In the Journals

Antibiotics induce remission in children with IBD failing a biologic

Oral combination antibiotics appeared to be an effective rescue therapy in children with inflammatory bowel disease who were failing a biologic, according to research published in Inflammatory Bowel Diseases.

Lindsey Albenberg, DO, of the division of pediatric gastroenterology at Children’s Hospital of Philadelphia, and colleagues wrote that research over the course of the last 10 years has helped improve the understanding of how the gut microbiota contributes to intestinal inflammation.

“Although the role of the gut microbiota in IBD has been increasingly recognized, our current therapeutic strategies continue to target the immune system rather than the dysbiosis,” they wrote. “In recent years, interest in the use of broad-spectrum antibiotics as salvage therapy in refractory colitis has been growing, with a few clinical studies suggesting a potential, but still unclear, role in these evolving strategies.”

Researchers evaluated the impact of oral combination antibiotics on clinical response, disease activity indices and clinical outcomes in a retrospective study of 63 children with refractory IBD.

Patients in the study had refractory ulcerative colitis, Crohn’s colitis or unclassified IBD and received a combination of three or four antibiotics for a median of 29 days. Most of the patients (62/63) had current or previous loss of response or primary nonresponse to anti-TNF, and 34 patients were corticosteroid refractory or dependent.

Researchers found that the antibiotic therapy led to a decrease in median Pediatric Ulcerative Colitis Activity Index (PUCAI) score over 3±1 weeks (55 to 10; P < .0001). Additionally, 39.7% of patients achieved clinical remission defined as a PUCAI score of less than 10 points.

After one year of follow-up, only one patient who achieved clinical remission required surgery compared with 10 patients who did not respond to the antibiotic therapy.

Albenberg and colleagues also found that the antibiotic therapy helped patients taper or withdrawal from corticosteroids.

“Combination antibiotic therapy therefore appears to be a valuable steroid-sparing option for short-term control of active disease in refractory pediatric colitis,” they wrote. “This therapy could be positioned as an effective bridging strategy while transitioning patients to medications that have delayed onset of demonstrable efficacy, such as vedolizumab.” – by Alex Young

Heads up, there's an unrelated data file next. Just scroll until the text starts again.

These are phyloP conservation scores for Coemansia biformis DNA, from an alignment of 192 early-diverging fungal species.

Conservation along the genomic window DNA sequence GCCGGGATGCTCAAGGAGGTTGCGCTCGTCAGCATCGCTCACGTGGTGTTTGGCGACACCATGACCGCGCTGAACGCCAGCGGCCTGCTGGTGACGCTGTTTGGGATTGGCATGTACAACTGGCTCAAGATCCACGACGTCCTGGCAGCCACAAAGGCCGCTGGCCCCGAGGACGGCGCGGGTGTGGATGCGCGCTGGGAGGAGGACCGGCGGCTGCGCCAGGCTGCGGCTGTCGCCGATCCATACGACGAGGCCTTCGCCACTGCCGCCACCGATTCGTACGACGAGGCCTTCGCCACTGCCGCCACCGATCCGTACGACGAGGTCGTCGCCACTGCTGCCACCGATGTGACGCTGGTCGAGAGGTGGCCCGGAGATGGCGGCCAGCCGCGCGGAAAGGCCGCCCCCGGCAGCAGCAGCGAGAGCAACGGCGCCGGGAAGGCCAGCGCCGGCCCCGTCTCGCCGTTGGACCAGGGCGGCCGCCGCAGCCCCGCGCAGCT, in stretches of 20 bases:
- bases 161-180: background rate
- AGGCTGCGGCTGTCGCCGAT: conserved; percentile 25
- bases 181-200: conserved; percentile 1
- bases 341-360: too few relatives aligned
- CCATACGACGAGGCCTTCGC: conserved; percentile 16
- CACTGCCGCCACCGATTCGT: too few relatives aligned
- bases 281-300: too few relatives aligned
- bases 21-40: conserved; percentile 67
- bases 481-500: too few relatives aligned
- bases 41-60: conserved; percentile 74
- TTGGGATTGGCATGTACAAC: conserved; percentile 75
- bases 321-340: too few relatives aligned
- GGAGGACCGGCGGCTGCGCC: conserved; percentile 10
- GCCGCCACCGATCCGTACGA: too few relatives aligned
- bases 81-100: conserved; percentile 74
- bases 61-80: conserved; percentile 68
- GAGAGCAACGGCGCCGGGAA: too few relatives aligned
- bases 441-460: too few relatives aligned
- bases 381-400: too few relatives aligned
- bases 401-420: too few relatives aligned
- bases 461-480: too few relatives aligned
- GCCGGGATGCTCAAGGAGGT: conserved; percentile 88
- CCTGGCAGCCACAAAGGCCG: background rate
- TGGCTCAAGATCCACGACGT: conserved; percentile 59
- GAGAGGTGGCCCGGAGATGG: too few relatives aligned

Disclosures: Albenberg reports that she has received research funding from Seres Therapeutics. Please see the full study for all other authors’ relevant financial disclosures.

 

Oral combination antibiotics appeared to be an effective rescue therapy in children with inflammatory bowel disease who were failing a biologic, according to research published in Inflammatory Bowel Diseases.

Lindsey Albenberg, DO, of the division of pediatric gastroenterology at Children’s Hospital of Philadelphia, and colleagues wrote that research over the course of the last 10 years has helped improve the understanding of how the gut microbiota contributes to intestinal inflammation.

“Although the role of the gut microbiota in IBD has been increasingly recognized, our current therapeutic strategies continue to target the immune system rather than the dysbiosis,” they wrote. “In recent years, interest in the use of broad-spectrum antibiotics as salvage therapy in refractory colitis has been growing, with a few clinical studies suggesting a potential, but still unclear, role in these evolving strategies.”

Researchers evaluated the impact of oral combination antibiotics on clinical response, disease activity indices and clinical outcomes in a retrospective study of 63 children with refractory IBD.

Patients in the study had refractory ulcerative colitis, Crohn’s colitis or unclassified IBD and received a combination of three or four antibiotics for a median of 29 days. Most of the patients (62/63) had current or previous loss of response or primary nonresponse to anti-TNF, and 34 patients were corticosteroid refractory or dependent.

Researchers found that the antibiotic therapy led to a decrease in median Pediatric Ulcerative Colitis Activity Index (PUCAI) score over 3±1 weeks (55 to 10; P < .0001). Additionally, 39.7% of patients achieved clinical remission defined as a PUCAI score of less than 10 points.

After one year of follow-up, only one patient who achieved clinical remission required surgery compared with 10 patients who did not respond to the antibiotic therapy.

Albenberg and colleagues also found that the antibiotic therapy helped patients taper or withdrawal from corticosteroids.

“Combination antibiotic therapy therefore appears to be a valuable steroid-sparing option for short-term control of active disease in refractory pediatric colitis,” they wrote. “This therapy could be positioned as an effective bridging strategy while transitioning patients to medications that have delayed onset of demonstrable efficacy, such as vedolizumab.” – by Alex Young

Disclosures: Albenberg reports that she has received research funding from Seres Therapeutics. Please see the full study for all other authors’ relevant financial disclosures.

 

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